Interesting view. I wasn't advocating going to war, because, well, he WANTS to go to war, or so he says. I was thinking more of an international law enforcement type approach. I have to look up how the World Court works, because these threats and actions are extremely dangerous, and it seems impossible to have any kind of rational discussion with this person.


But how do you put Kim on trial without first capturing him and extracting him from the country? Some type of military action would be necessary to accomplish this, even if covert (which is the option I favor). But would a covert operation have a realistic chance of succeeding? North Korea is not Pakistan.

rjm wrote:rjm (Uh, Pete: that title is sticking out like a sore thumb. :oops: LOL! There's always the tagging function . . . ;) )


?




I'm wondering the same thing, Pete. I'm confused. :?

Re: For RJM

Fri Apr 05, 2013 12:41 pm

Tony Trout wrote:
Pete Dube wrote:
rjm wrote:
Interesting view. I wasn't advocating going to war, because, well, he WANTS to go to war, or so he says. I was thinking more of an international law enforcement type approach. I have to look up how the World Court works, because these threats and actions are extremely dangerous, and it seems impossible to have any kind of rational discussion with this person.


But how do you put Kim on trial without first capturing him and extracting him from the country? Some type of military action would be necessary to accomplish this, even if covert (which is the option I favor). But would a covert operation have a realistic chance of succeeding? North Korea is not Pakistan.

rjm wrote:rjm (Uh, Pete: that title is sticking out like a sore thumb. :oops: LOL! There's always the tagging function . . . ;) )


?




I'm wondering the same thing, Pete. I'm confused. :?

It's easy you just put on one of these and go in and nab the fat bastard!
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Re: For RJM

Fri Apr 05, 2013 1:57 pm

promiseland wrote:
Tony Trout wrote:
Pete Dube wrote:
rjm wrote:
Interesting view. I wasn't advocating going to war, because, well, he WANTS to go to war, or so he says. I was thinking more of an international law enforcement type approach. I have to look up how the World Court works, because these threats and actions are extremely dangerous, and it seems impossible to have any kind of rational discussion with this person.


But how do you put Kim on trial without first capturing him and extracting him from the country? Some type of military action would be necessary to accomplish this, even if covert (which is the option I favor). But would a covert operation have a realistic chance of succeeding? North Korea is not Pakistan.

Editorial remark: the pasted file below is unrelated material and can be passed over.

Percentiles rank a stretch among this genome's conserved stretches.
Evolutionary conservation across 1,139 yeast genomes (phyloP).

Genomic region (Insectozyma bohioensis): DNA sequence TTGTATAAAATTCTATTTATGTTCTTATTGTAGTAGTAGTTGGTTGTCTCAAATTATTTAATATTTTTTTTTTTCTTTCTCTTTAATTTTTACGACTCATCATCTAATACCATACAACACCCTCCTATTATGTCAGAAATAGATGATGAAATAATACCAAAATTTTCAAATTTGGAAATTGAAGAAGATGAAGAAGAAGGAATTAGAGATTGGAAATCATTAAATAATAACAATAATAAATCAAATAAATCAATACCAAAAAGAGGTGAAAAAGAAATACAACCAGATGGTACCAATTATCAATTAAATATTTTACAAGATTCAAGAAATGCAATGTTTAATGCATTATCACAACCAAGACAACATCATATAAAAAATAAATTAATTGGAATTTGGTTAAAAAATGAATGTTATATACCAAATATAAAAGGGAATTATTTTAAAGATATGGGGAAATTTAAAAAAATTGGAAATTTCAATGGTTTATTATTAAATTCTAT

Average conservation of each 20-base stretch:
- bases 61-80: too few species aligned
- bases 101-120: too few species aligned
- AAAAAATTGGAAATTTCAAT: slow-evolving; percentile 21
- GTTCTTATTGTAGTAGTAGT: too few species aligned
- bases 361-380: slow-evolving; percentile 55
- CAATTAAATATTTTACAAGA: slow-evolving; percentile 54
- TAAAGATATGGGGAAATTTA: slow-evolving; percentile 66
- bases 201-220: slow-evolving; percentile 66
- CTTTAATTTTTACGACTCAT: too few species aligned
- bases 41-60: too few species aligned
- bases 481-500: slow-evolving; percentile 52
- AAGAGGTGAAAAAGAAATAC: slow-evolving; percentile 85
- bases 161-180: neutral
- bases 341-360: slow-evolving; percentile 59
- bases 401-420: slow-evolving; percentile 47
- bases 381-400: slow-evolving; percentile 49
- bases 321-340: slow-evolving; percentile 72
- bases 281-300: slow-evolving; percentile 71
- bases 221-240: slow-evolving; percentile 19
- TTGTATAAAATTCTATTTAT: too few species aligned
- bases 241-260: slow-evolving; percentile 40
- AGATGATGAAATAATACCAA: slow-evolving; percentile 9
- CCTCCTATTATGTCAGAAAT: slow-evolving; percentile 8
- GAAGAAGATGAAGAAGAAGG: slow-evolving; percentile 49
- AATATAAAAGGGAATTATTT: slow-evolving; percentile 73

rjm wrote:rjm (Uh, Pete: that title is sticking out like a sore thumb. :oops: LOL! There's always the tagging function . . . ;) )


?




I'm wondering the same thing, Pete. I'm confused. :?

It's easy you just put on one of these and go in and nab the fat bastard!



Promisedland: I was actually referring to RJM's comment about the title sticking out like a sore thumb and Pete saying that he's confused - like I am. I wasn't referring to the subject at hand.

Re: For RJM

Fri Apr 05, 2013 2:20 pm

Tony Trout wrote:Promisedland: I was actually referring to RJM's comment about the title sticking out like a sore thumb and Pete saying that he's confused - like I am.
I wasn't referring to the subject at hand.


Surely all Robin meant was that, as it uses her username, for her at least, the header 'sticks out like a sore thumb' ....

Re: For RJM

Fri Apr 05, 2013 5:02 pm

rjm wrote:Thanks, Pete.

Interesting view. I wasn't advocating going to war, because, well, he WANTS to go to war, or so he says. I was thinking more of an international law enforcement type approach. I have to look up how the World Court works, because these threats and actions are extremely dangerous, and it seems impossible to have any kind of rational discussion with this person.

Yes, from back in the day, China backed them up, but this kid is a real wild card. Nobody wants "fallout" - of any kind, falling all over the area if he really loses it. I think there's an element of insanity there, and he's got that bomb.

On a local level, you could stop someone like that: remember the recent Christopher Dorner case? Guy goes insane, and issues a "manifesto" promising to wipe out certain people AND their families. Well, this is on a global scale, and I don't see that much difference. He's nuts!

Found this. It's not the World Court, it's the "International Criminal Court" and applies to very serious violations, which are listed. One of these things must apply to seriously threatening thermonuclear war, and actually saying he's "at war" with no provocation at all.

http://en.wikipedia.org/wiki/International_Criminal_Court


If i am not mistaken the USA does not recognize the ICC. So that is a bit of a problem.